Have you ever thought back to a difficult time in your life and wished you could go back and do it over? That’s likely because, as Dr. Rick Hanson tells us, our brains tend to be like Velcro for the negative and like Teflon for the positive.
How we remember an experience (and how we perceive an unfolding experience) has much to do with what we choose to pay attention to.
Before you say yes to that do-over, try this exercise:
Think of one of the biggest challenges you’ve had in your life, one that was so difficult you thought you’d never get through it. Now ask yourself this: Did anything good come of it? Did I learn anything about myself or life? Am I stronger, wiser, more resilient? Did this challenge lead in a direction I might not have otherwise taken?
In paying attention to possible positive aspects of the experience, you are shifting your attention, reframing the experience. That doesn’t mean ignoring the difficulty or pain. It simply means broadening your view to include any positives that may have come of it. Keeping in mind that adversity is our common humanity, doing this helps keep perspective.
Try broadening your view to current challenges to include any possible positives, keeping in mind those past experiences.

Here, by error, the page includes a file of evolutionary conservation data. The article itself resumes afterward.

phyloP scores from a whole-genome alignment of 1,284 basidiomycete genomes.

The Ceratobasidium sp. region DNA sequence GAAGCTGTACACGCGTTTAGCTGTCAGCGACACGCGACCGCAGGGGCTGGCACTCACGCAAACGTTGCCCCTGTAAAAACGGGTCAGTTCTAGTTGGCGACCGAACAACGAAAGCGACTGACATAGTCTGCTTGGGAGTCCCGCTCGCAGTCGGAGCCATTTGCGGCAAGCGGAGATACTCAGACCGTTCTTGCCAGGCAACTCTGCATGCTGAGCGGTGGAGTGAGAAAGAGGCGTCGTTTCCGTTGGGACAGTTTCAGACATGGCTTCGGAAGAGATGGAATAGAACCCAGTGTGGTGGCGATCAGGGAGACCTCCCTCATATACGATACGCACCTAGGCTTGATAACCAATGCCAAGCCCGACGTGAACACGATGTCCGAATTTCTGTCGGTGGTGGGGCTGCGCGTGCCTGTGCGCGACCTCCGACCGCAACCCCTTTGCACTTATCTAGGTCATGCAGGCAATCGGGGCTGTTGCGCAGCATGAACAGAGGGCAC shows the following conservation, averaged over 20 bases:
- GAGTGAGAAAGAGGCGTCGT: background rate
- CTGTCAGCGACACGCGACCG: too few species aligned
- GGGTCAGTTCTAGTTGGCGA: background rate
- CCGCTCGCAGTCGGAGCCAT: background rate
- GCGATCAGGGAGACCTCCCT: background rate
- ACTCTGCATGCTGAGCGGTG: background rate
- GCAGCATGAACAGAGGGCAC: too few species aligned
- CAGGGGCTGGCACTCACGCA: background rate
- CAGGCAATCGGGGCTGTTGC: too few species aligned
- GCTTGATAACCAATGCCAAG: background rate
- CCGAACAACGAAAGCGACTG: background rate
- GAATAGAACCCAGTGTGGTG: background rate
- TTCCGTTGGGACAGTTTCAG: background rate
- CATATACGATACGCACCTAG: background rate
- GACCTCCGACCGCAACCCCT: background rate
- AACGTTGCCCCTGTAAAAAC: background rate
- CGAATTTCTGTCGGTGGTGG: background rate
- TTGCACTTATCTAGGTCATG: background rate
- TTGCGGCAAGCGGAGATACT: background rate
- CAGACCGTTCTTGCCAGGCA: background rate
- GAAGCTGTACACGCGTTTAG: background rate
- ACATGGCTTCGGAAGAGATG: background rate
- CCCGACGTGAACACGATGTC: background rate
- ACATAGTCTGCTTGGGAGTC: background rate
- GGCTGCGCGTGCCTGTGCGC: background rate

The glass is, after all, both half-full AND half-empty.
What does humility have to do with mindfulness? In a word – acceptance. In this case, acceptance that we’re all human with our foibles and limitations. No one is perfect.
Being humble doesn’t mean being meek or weak. We have all met someone who demonstrates a humble confidence, taking ownership of mistakes and sharing successes. And we’ve all met someone who demonstrates an insecure arrogance, blaming others for mistakes and taking credit for successes. Whom would you prefer to work with? Live with? Be?
Here are a few tips from Donald Altman in one minute mindfulness to help think about humility:
- What mistakes have I made and what lessons in humility do they hold?
- How can I demonstrate to others that we’re all in this together?
- How can I remind myself that humility is a strength?
When I had my first child, my mom signed me up for a subscription to Reader’s Digest, telling me that it’d be a long time before I’d have time to read anything longer than what I’d find there.
She was so right about that! Twenty-two years later, she still gifts me this subscription and I’m finding lots of good mindfulness material there to share with you.
In the October 2016 edition, Lisa Fields writes The Goodness of Gratitude. In it, she tells us that we are living increasingly in a “me-focused world” of social media where saying thanks may be a dying practice. Say it ain’t so!
Take a moment to recall how it feels when someone does something kind for you. It may be as simple as holding open a door for you as you both arrive at the same time. Now take a moment to recall the feeling you get when you express gratitude for both the small and more significant kindnesses.
So whether it’s a quick but heartfelt thanks to the stranger on the bus or a surprise thank-you post-it note left on the mirror for your loved one, set an intention today to say thanks to at least one person. Then do it again tomorrow and the next day and the next.